In 1966, the management of the academic department of Obstetrics and Gynaecology of The University of Auckland located at National Women’s Hospital formalised a proposal for prospective research into the ‘natural history’ of Carcinoma in situ (CIS) of the cervix. The study was to examine whether women diagnosed with CIS of the cervix went on to develop invasive cancer.
In 1984, William McIndoe, the colposcopist at the hospital, Malcolm Mclean the pathologist, and gynaecologist Ron Jones published a paper in the prestigious journal Obstetrics and Gynecology with the help of Auckland University statistician Peter Mullins, which provided a retrospective analysis of the results.
They reviewed the cases of 948 patients at National Women’s Hospital who had had a diagnosis of CIS confirmed by histology between 1955 to 1984. Histology, which is the microscopic examination of slides of tissue removed by biopsy from the relevant lesion, provides the definitive diagnosis for CIS.
As was normal medical practice at the time, most of the cases examined had been identified by a positive result from a cytological smear test. In conventional management of the condition it was usual to follow treatment with further smear tests. If the results of such test returned to normal, it was presumed that this indicated that the lesion had been eradicated.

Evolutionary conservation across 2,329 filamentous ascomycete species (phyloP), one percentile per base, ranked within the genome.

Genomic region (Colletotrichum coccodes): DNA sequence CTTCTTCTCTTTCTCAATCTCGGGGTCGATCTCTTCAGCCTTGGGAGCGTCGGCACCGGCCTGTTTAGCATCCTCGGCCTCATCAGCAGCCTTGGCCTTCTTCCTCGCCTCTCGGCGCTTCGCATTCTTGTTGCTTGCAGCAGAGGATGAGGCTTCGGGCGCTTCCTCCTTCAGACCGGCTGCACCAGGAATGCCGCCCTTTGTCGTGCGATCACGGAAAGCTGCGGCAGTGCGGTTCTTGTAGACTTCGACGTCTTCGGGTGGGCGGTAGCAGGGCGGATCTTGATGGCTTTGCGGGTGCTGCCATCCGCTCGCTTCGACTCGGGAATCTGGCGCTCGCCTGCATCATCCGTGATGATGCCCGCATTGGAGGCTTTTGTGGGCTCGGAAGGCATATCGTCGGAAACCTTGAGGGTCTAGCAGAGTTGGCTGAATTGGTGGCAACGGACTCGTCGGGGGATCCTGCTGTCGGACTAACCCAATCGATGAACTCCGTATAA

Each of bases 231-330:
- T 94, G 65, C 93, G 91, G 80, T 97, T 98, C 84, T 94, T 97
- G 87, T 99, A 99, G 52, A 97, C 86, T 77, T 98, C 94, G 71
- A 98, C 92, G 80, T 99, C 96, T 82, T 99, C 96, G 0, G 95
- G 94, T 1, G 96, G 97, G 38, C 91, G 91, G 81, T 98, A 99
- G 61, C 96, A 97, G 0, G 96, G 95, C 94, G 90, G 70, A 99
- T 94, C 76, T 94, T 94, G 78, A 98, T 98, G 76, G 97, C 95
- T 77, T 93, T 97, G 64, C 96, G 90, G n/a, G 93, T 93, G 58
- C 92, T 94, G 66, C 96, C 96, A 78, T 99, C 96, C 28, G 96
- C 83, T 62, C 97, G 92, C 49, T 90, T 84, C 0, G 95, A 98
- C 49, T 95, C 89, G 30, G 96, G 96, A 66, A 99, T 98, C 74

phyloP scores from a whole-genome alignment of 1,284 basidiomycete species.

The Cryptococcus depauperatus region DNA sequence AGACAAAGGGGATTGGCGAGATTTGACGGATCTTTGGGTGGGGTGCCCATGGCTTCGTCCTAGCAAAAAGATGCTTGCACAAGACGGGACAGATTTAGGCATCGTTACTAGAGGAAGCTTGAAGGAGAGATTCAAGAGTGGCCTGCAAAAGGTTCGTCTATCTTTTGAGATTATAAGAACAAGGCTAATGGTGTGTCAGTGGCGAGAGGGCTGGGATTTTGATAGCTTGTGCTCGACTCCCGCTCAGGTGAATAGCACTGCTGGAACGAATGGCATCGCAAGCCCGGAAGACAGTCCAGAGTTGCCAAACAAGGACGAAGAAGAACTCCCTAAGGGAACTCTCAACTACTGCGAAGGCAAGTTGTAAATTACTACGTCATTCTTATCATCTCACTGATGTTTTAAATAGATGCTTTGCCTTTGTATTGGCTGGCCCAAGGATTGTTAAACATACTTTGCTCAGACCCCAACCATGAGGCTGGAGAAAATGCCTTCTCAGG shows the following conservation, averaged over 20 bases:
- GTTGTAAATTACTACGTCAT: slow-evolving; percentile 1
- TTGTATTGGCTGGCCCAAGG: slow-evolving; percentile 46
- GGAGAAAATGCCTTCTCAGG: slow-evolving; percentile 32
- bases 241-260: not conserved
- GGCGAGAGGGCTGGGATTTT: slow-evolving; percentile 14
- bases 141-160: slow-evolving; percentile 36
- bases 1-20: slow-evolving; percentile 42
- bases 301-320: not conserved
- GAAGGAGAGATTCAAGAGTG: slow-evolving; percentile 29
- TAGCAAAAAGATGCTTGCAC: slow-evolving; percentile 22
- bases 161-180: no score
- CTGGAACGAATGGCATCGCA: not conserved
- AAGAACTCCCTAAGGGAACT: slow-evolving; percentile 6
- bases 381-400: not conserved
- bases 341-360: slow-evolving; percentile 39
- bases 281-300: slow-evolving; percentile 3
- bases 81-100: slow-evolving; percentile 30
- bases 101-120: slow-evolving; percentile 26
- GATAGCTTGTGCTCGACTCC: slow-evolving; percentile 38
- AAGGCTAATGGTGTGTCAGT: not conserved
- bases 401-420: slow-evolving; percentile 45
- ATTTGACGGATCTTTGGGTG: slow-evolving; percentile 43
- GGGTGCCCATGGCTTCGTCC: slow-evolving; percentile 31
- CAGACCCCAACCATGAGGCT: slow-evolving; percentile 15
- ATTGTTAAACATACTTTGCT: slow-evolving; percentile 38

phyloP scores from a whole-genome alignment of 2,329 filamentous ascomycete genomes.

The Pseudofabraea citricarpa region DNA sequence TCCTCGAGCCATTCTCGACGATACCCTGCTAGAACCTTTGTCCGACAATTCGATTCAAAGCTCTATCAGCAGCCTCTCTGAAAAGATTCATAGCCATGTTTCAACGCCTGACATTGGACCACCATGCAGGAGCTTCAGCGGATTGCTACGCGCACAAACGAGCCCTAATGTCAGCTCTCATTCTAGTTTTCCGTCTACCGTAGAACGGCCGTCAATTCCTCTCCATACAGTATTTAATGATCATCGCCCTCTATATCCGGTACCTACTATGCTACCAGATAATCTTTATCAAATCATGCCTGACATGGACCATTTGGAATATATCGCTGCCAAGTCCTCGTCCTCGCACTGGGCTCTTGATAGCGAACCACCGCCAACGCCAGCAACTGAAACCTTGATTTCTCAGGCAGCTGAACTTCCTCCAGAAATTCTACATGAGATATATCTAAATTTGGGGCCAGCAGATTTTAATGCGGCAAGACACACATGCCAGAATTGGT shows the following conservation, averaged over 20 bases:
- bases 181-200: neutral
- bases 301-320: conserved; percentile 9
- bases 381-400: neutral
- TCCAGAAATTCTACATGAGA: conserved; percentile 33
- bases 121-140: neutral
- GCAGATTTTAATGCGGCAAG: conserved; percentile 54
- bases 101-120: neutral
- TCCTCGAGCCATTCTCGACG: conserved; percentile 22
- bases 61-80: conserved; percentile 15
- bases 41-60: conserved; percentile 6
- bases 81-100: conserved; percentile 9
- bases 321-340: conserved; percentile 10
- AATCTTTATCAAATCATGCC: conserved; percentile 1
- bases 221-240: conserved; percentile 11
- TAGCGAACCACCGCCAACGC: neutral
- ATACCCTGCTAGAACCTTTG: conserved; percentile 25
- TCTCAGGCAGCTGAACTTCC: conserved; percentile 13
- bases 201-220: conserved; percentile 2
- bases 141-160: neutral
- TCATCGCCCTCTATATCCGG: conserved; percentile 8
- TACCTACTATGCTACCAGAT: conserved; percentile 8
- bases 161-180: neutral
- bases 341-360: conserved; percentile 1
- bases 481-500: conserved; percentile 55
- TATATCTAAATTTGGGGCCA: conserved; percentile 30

For the purposes of analysis, McIndoe and his collaborators divided the women into two groups. One group of 817 women consisted of those whose smears were consistently normal after two years. A second group, containing 131, comprised those women who continued to have abnormal smears, which suggested that abnormalities remained. This second group contained some women who had only received diagnostic biopsies and had not been offered curative treatment.
The study found very significant differences in the extent to which the two groups progressed to invasive cancer. In group one, 12 women or 1.5% developed invasive cancer. In the second group, 29 women or 22% developed invasive cancer. A subgroup of this second group received only ‘small incomplete diagnostic biopsies and observation alone’. Ten of these women continued to have positive cytology and 80% of them developed invasive cancer.
The study, thus, showed that CIS, if it was not eradicated, potentially led to invasive cancer of the cervix or vaginal vault in a significant number of patients. The paper did not attract a great deal of medical comment. Its content, however, suggested that some patients had been diagnosed but not treated. When this paper was drawn to the attention of Sandra Coney and Phillida Bunkle they investigated this implication further.